It is National Teen Driver Safety Week (October 20-26), a time to raise awareness about the dangers of teenage driving and to discuss how to make the Georgia roadways safer for all motorists. According to the National Highway Traffic Safety Administration, motor vehicle crashes are the leading cause of death for U.S. teenagers ages 15-18 years old.
What You Should Know About National Teen Driver Safety Week
Teenagers are three times more likely to be in a deadly collision than other drivers. Why? Because of the teenager’s immaturity and inexperience behind the wheel. Teen drivers are more likely to engage in dangerous behaviors like speeding, texting while driving, being distracted by loud music or underage passengers, not wearing their seatbelt, and even driving under the influence.
Georgia has several laws in place to reduce the number of teen driver fatalities. The Graduated Driver Licensing Law is a tiered system for teenagers to earn and obtain their driver’s license. The system consists of three phases that teenagers progress through, depending on their age and driving abilities. At age 15, teens can apply for their learner’s permit and practice driving with a supervising adult. Their driving privileges expand until age 18 when they can apply for a full, unrestricted driver’s license. Georgia also implemented the Hands-free Distracted Driving Bill last year, which requires Georgia drivers to put down their cell phones and instead use hands-free communication technology while driving.
What Can Parents Do To Make Sure Their Teenagers Drive Safely?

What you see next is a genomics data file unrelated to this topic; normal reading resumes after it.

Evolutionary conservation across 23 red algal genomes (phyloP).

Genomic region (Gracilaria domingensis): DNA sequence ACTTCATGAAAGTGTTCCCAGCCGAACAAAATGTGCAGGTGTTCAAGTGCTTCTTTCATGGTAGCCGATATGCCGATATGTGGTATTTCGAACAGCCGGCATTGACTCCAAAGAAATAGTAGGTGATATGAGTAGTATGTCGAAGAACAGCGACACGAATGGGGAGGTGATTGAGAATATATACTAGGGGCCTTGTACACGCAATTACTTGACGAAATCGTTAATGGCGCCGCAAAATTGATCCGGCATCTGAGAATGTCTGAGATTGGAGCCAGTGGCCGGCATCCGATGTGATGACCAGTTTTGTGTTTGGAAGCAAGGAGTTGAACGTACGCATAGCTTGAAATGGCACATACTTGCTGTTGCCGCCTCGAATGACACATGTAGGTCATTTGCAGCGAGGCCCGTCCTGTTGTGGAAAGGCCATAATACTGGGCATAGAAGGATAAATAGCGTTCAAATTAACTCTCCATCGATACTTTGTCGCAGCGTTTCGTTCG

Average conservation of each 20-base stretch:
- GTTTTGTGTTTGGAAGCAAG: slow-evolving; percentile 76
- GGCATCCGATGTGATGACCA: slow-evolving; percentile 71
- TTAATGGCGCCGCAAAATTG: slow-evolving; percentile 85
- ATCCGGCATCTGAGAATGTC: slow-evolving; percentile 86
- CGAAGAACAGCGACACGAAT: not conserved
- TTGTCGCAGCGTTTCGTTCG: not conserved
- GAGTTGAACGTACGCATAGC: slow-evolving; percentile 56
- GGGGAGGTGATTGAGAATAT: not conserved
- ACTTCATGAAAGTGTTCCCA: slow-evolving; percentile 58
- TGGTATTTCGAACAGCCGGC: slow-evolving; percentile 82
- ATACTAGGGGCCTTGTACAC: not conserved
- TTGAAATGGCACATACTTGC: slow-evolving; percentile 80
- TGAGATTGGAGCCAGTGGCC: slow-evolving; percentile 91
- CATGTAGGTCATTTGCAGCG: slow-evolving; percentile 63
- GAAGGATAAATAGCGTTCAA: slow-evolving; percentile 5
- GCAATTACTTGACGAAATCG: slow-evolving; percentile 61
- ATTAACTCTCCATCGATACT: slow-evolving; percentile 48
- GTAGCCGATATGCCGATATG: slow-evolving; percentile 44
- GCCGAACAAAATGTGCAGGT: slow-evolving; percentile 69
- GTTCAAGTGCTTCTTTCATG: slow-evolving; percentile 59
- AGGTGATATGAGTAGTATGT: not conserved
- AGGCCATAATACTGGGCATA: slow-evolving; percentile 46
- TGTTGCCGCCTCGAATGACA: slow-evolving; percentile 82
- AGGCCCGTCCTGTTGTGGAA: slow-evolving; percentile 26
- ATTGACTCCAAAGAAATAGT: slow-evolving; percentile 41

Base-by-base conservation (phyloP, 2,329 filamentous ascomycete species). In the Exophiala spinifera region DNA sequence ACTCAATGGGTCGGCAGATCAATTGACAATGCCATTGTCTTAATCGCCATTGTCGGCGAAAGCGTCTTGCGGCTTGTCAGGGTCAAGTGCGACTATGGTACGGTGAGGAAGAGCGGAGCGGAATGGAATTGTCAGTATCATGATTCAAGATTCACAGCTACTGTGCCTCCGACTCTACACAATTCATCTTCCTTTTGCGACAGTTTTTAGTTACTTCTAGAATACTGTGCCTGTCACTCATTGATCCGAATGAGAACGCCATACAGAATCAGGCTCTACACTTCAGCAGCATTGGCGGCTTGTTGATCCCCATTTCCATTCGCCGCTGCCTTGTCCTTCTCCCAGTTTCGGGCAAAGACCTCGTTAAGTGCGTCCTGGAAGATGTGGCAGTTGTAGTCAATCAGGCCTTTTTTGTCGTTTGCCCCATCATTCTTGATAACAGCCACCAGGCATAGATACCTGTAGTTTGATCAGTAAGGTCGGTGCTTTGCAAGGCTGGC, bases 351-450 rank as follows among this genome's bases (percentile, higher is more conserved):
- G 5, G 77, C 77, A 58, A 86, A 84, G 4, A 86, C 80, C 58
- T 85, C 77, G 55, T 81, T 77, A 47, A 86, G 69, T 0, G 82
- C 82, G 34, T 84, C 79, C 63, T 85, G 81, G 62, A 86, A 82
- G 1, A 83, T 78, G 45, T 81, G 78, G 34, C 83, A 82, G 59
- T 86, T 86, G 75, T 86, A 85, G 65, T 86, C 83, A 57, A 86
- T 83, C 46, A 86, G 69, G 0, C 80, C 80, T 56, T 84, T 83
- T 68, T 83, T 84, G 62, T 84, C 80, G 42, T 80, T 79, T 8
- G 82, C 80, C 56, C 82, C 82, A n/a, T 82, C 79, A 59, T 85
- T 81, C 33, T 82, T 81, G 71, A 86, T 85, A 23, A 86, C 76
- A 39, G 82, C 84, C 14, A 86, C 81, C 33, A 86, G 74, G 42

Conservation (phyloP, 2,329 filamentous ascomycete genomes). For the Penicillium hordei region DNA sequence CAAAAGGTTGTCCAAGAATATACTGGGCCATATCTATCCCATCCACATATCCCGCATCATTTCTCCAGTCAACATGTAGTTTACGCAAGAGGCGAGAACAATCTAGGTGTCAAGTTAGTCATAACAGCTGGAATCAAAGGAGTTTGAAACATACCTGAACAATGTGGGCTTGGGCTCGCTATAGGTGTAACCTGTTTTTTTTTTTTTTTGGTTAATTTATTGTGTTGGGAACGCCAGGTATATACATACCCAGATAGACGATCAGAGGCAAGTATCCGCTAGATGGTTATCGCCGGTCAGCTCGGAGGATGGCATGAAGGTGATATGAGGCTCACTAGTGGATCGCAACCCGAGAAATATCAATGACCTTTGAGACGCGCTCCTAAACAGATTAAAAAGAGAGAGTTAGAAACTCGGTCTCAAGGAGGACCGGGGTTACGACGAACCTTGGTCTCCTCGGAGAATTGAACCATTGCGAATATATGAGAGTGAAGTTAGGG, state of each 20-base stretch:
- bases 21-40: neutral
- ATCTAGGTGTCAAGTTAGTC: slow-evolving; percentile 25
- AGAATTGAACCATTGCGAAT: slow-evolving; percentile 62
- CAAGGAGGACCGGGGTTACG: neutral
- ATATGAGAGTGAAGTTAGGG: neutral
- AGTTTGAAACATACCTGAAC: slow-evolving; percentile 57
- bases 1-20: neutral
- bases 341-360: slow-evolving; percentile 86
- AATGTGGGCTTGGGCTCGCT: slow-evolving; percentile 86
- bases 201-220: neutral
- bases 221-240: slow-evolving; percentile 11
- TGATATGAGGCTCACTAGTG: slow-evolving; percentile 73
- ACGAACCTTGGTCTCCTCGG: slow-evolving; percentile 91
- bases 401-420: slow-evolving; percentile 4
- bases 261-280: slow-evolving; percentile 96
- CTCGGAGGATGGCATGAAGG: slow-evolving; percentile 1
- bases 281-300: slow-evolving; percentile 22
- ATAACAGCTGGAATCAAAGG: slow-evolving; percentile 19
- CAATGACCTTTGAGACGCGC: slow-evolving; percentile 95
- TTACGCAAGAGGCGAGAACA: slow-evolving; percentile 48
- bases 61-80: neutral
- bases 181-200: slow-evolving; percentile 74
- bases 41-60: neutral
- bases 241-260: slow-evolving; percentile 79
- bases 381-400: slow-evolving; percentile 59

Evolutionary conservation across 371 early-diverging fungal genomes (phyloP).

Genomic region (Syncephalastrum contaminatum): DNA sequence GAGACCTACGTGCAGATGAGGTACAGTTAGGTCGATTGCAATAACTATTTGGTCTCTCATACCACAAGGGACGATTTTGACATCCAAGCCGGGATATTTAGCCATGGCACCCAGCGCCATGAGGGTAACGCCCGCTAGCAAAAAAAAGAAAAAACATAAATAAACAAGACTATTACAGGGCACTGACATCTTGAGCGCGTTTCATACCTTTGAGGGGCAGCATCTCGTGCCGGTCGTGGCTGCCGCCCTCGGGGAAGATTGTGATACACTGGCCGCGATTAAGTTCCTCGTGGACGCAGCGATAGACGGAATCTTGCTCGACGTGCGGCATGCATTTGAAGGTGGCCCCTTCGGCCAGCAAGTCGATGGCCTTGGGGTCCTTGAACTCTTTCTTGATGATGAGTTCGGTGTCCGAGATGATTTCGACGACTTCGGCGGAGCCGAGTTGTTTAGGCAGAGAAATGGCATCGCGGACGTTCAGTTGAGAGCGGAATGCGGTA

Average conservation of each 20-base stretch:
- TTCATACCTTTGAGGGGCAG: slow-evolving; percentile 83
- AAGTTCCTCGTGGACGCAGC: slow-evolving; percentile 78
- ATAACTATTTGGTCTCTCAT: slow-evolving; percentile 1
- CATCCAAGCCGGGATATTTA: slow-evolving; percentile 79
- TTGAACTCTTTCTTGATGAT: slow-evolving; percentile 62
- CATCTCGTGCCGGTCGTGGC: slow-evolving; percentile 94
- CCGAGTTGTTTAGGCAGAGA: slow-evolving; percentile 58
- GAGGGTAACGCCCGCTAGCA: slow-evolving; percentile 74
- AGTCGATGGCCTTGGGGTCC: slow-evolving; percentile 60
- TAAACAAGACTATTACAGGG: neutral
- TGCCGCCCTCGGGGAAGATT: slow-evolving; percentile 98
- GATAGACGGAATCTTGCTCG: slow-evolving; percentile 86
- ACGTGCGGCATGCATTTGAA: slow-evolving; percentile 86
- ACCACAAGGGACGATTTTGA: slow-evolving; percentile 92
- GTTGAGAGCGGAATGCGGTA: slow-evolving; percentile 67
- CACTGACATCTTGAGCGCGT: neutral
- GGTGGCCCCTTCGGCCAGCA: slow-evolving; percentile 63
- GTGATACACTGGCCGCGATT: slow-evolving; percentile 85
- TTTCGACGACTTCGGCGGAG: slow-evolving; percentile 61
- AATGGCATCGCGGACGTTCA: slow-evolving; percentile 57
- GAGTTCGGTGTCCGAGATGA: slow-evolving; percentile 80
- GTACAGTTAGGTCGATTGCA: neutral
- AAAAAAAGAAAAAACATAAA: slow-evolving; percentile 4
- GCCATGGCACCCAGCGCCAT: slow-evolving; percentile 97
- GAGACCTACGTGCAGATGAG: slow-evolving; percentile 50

While Georgia has safety provisions in place, it is the parents who make the biggest difference in teen driving safety. The National Safety Council advises parents to talk to their teenagers about the rules of the road and how to behave when they are operating a motor vehicle.
- Just like Georgia has a tiered system of driving privileges, parents should slowly introduce driving privileges to their teens. Wait until the teenager has safely mastered one skill before introducing a new one.
- Parents should practice with their teen drivers, both before and after the teens get their license. Parents can help teach their children how to drive, and make sure they are continuing to be safe drivers.
- Teaching a teen to drive is a group effort, and as such, both parents should be involved in the process. Be sure to be consistent with any driving rules and privileges.
- Parents should set a good example for their teens by engaging in the same safe driving habits that you want them to exhibit.
Burrow & Associates Are Here To Help You Through National Teen Driver Safety Week
While parents and local leaders are doing their part to keep teenage drivers safe, accidents do still happen. If you, or someone you know, has been involved in a collision and need help with your personal injury case, call the experienced personal injury attorneys at Burrow & Associates. You can contact us for your car accident case (678) 323-2394 today. We offer free consultations and have five offices conveniently located in Athens, Conyers, Duluth, Kennesaw, and Morrow.